Tracing devotion to Mary to psychological and historical processes that began in the fifth century, Michael Carroll answers intriguing questions: What explains the many reports of Marian apparitions over the centuries? Why is Mary both "Virgin" and "Mother" simultaneously? Why has the Marian cult always been stronger in certain geographical areas than in others? The first half of the book presents a psychoanalytic explanation for the most salient facts about the Marian cult and the second addresses the question of Marian apparitions.
"The contention is made that at the root of the Marian cult is the poverty-created father-ineffective family, a family structure in which Oedipal desires in both sons and daughters are intensified. . . . [A] fascinating and provocative read."--Elizabeth A. Johnson, Journal of Church and State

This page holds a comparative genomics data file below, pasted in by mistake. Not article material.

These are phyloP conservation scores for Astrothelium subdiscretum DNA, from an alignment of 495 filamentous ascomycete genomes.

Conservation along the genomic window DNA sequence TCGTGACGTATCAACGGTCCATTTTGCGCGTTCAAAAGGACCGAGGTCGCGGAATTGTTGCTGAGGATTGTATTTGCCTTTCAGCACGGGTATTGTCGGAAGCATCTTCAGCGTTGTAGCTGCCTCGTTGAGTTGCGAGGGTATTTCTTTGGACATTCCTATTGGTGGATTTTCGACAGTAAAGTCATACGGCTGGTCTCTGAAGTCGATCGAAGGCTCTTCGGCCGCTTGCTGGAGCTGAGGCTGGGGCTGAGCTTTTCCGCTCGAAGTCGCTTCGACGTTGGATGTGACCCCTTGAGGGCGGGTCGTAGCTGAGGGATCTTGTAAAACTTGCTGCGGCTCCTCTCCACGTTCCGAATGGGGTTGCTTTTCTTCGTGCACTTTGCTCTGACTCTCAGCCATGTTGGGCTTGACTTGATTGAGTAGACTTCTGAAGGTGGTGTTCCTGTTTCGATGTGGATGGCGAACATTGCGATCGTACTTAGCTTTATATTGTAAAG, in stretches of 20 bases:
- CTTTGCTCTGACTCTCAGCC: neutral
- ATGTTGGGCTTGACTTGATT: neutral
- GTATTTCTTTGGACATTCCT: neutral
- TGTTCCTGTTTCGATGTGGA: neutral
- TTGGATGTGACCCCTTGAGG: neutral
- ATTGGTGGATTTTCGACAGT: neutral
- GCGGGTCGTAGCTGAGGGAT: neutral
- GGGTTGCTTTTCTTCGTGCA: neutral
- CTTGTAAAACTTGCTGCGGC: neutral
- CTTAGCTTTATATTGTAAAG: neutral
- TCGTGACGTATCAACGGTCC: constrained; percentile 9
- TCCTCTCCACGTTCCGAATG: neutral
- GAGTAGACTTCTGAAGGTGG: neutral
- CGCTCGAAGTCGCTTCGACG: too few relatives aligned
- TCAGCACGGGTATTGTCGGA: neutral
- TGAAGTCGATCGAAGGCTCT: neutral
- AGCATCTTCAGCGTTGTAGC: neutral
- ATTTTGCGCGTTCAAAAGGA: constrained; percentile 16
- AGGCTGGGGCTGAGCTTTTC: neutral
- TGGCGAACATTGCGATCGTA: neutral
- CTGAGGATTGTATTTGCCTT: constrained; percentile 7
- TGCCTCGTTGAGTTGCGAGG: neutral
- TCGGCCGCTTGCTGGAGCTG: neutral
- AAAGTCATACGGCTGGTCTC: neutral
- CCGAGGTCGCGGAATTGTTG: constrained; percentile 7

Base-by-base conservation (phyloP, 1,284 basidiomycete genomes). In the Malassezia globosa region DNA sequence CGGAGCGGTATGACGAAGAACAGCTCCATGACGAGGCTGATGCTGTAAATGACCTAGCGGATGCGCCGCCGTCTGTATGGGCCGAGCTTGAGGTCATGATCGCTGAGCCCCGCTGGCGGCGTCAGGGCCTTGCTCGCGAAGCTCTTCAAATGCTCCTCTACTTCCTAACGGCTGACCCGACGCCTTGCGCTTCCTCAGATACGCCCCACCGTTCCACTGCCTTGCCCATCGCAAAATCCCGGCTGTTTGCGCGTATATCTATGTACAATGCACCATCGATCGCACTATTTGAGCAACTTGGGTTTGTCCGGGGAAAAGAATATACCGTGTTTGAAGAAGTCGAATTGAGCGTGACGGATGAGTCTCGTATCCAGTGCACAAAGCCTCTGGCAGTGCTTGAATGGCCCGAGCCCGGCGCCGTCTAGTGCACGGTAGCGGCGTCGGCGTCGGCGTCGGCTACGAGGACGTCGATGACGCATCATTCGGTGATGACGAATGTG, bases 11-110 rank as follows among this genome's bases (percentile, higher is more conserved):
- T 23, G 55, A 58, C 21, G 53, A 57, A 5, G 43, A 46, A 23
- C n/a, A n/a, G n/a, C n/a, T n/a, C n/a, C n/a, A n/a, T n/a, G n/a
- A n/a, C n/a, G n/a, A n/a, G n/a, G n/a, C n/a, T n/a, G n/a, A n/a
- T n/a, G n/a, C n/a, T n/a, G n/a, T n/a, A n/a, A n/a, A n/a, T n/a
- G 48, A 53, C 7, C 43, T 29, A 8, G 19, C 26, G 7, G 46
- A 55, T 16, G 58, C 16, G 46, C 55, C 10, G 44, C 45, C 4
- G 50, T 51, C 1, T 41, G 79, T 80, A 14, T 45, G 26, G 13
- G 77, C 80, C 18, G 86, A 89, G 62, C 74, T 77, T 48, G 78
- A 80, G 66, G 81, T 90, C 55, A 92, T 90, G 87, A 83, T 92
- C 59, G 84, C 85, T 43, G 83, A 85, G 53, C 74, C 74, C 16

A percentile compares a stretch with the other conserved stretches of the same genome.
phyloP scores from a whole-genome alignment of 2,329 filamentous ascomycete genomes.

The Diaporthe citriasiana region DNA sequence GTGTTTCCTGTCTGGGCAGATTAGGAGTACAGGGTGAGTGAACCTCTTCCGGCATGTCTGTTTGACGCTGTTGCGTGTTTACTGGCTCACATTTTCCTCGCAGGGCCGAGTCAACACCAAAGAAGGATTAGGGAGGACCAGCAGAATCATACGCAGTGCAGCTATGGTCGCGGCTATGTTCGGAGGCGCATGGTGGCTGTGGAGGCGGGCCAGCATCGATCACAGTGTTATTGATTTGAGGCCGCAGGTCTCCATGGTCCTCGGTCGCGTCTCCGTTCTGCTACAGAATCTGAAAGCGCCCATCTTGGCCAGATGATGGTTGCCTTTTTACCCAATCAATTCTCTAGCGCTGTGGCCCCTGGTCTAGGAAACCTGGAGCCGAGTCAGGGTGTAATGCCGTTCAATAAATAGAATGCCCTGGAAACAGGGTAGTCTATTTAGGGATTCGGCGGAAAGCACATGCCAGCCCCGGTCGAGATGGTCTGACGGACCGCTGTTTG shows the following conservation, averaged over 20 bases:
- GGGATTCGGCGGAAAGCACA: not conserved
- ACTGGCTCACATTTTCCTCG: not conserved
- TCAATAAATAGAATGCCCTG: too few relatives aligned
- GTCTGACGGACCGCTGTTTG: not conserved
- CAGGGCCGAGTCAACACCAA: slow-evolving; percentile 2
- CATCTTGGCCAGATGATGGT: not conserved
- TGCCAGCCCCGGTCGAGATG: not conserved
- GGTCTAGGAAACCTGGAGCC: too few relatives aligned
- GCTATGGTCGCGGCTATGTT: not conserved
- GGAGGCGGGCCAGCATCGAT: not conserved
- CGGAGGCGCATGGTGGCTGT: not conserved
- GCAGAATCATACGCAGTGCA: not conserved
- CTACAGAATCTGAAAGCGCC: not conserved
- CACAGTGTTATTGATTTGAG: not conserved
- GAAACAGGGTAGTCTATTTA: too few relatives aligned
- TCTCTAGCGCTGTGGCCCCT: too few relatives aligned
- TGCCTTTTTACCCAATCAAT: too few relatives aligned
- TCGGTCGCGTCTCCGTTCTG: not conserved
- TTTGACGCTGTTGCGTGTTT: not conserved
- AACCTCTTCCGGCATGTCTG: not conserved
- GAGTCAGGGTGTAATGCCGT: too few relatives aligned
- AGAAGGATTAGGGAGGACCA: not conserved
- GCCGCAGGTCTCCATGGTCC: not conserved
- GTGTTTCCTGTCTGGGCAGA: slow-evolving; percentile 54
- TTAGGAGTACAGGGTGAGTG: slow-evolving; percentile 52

"[Recommended] not only for the wealth of information and the carefully wrought argument that it presents, but also for its potential utility in destroying or at least casting doubt on the idols that prevent us from seeing more clearly and more insightfully the bases of faith and theological conviction."--W. W. Meissner, S.J., M.D., Theological Studies